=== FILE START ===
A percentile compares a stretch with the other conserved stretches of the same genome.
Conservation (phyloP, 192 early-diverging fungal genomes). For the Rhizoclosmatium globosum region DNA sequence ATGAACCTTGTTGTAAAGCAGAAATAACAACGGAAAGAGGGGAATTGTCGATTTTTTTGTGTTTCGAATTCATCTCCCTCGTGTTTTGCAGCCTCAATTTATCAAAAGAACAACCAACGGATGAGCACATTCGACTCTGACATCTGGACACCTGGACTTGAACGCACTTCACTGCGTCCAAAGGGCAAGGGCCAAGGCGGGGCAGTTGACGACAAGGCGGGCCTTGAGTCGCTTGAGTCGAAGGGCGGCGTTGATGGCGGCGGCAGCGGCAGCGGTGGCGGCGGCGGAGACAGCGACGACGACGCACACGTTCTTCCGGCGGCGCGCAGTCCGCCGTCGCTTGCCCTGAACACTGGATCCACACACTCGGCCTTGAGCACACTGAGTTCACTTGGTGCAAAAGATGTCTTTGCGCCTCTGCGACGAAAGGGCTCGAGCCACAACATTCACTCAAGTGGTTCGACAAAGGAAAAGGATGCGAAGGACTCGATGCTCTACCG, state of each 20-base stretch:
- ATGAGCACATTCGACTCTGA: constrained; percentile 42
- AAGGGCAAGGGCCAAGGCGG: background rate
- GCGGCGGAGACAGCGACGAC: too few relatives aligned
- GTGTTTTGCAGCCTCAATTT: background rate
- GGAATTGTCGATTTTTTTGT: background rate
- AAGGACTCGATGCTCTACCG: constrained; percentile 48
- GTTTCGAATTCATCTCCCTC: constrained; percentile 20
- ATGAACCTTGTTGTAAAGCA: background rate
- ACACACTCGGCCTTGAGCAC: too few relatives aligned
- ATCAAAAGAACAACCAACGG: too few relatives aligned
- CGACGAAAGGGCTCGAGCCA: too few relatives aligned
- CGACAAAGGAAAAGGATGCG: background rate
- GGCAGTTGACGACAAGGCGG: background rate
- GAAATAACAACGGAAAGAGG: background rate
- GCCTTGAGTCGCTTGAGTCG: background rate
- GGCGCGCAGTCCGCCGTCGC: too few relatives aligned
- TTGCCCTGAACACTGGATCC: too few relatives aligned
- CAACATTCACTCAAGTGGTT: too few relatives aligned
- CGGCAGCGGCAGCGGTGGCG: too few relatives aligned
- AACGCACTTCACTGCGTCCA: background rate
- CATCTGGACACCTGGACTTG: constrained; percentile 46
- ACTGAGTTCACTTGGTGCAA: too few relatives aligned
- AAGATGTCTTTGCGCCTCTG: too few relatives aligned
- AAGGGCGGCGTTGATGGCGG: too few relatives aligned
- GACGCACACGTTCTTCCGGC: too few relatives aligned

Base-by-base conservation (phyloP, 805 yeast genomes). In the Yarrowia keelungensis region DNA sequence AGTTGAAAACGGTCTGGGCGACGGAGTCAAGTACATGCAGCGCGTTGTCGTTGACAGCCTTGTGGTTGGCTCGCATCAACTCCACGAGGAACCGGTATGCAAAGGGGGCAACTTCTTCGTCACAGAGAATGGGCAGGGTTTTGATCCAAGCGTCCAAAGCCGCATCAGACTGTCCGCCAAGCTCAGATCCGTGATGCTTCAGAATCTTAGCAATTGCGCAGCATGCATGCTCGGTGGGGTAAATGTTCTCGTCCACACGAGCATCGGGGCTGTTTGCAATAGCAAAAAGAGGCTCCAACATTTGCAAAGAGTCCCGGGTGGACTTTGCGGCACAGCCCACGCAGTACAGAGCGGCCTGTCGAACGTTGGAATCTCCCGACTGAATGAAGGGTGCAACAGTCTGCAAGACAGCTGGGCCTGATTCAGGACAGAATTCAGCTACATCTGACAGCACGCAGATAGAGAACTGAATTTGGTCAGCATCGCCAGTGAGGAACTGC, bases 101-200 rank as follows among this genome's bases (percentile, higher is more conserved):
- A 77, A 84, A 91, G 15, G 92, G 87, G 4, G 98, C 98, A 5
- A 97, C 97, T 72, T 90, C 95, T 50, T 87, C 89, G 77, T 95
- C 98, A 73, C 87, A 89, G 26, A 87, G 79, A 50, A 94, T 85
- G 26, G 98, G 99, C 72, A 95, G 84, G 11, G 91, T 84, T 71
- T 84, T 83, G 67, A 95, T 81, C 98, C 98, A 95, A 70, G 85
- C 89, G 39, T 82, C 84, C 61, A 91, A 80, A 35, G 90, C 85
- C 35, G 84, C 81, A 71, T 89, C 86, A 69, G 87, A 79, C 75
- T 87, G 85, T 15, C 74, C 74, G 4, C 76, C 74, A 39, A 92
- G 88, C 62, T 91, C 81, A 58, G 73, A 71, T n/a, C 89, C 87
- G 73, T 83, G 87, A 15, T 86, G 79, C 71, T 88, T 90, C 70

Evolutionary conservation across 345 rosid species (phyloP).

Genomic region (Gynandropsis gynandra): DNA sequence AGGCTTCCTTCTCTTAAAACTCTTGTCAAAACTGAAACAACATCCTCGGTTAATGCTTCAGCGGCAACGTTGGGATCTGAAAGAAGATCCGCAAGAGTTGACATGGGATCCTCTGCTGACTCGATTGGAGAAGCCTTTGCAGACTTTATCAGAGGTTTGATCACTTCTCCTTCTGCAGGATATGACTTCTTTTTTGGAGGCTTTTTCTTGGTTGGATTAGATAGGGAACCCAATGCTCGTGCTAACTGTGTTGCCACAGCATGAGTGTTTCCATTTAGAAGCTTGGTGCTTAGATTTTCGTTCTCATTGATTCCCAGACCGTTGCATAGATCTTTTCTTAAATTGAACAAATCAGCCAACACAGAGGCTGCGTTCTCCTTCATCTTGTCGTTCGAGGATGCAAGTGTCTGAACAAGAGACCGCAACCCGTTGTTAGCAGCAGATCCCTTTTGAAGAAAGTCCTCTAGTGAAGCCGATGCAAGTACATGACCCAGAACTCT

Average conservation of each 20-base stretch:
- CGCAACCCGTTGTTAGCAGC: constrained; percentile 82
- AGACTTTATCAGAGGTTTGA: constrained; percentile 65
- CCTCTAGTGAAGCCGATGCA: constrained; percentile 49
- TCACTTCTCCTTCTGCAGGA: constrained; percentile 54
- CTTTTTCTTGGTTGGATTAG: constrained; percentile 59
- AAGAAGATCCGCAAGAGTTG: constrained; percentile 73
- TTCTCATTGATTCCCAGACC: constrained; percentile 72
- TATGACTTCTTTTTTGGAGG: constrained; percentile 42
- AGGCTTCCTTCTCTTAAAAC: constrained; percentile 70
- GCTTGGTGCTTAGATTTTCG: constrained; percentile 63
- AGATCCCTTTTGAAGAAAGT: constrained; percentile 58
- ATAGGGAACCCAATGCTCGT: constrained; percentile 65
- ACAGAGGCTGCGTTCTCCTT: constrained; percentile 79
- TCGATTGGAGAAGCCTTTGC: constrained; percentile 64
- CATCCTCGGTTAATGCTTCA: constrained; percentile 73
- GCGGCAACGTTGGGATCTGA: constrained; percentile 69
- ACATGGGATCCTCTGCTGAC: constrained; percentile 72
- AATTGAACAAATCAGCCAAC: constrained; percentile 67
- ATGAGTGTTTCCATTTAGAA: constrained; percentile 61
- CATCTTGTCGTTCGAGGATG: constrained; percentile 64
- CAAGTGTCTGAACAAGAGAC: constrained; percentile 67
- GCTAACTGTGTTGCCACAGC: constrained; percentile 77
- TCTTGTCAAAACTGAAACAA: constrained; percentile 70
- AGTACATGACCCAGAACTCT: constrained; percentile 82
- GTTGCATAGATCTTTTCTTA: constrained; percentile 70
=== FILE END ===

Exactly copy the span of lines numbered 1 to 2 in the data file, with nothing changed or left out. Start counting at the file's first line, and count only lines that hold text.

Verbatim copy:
A percentile compares a stretch with the other conserved stretches of the same genome.
Conservation (phyloP, 192 early-diverging fungal genomes). For the Rhizoclosmatium globosum region DNA sequence ATGAACCTTGTTGTAAAGCAGAAATAACAACGGAAAGAGGGGAATTGTCGATTTTTTTGTGTTTCGAATTCATCTCCCTCGTGTTTTGCAGCCTCAATTTATCAAAAGAACAACCAACGGATGAGCACATTCGACTCTGACATCTGGACACCTGGACTTGAACGCACTTCACTGCGTCCAAAGGGCAAGGGCCAAGGCGGGGCAGTTGACGACAAGGCGGGCCTTGAGTCGCTTGAGTCGAAGGGCGGCGTTGATGGCGGCGGCAGCGGCAGCGGTGGCGGCGGCGGAGACAGCGACGACGACGCACACGTTCTTCCGGCGGCGCGCAGTCCGCCGTCGCTTGCCCTGAACACTGGATCCACACACTCGGCCTTGAGCACACTGAGTTCACTTGGTGCAAAAGATGTCTTTGCGCCTCTGCGACGAAAGGGCTCGAGCCACAACATTCACTCAAGTGGTTCGACAAAGGAAAAGGATGCGAAGGACTCGATGCTCTACCG, state of each 20-base stretch: